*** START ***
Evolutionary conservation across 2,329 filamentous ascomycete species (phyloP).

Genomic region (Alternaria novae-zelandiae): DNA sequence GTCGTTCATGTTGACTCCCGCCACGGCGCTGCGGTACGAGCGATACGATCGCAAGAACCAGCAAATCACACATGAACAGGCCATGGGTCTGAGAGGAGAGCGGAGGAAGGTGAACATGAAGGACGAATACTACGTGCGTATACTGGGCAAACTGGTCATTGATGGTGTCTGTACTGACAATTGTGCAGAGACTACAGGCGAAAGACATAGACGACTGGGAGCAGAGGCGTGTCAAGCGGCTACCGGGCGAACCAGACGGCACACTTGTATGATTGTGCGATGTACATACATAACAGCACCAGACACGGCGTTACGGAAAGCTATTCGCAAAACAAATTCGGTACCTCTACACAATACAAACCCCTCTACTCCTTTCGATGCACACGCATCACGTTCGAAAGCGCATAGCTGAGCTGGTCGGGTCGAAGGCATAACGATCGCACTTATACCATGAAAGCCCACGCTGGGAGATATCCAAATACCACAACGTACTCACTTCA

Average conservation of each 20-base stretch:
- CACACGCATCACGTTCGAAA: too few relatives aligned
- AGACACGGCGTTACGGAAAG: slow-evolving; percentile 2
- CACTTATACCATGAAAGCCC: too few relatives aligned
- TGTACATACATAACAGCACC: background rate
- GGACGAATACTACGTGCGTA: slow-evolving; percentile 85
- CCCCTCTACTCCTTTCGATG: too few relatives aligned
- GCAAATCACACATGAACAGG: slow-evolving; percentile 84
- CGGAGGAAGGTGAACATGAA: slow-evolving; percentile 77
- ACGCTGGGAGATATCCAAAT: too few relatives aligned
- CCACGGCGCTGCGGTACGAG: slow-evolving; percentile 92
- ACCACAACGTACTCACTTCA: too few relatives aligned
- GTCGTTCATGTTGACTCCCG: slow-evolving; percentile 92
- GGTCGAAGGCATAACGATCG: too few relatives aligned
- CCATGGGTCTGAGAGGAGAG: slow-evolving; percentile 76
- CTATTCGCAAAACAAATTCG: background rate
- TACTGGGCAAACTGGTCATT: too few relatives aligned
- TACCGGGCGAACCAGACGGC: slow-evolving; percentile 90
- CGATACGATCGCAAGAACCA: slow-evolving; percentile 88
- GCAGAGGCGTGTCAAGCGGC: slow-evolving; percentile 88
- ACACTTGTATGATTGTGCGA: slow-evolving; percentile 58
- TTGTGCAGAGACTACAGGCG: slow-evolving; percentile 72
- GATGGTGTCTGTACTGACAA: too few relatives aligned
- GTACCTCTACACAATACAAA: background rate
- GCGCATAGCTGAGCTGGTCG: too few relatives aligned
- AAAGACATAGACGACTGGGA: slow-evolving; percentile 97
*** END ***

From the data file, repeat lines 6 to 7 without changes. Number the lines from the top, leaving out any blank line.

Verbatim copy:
- CACTTATACCATGAAAGCCC: too few relatives aligned
- TGTACATACATAACAGCACC: background rate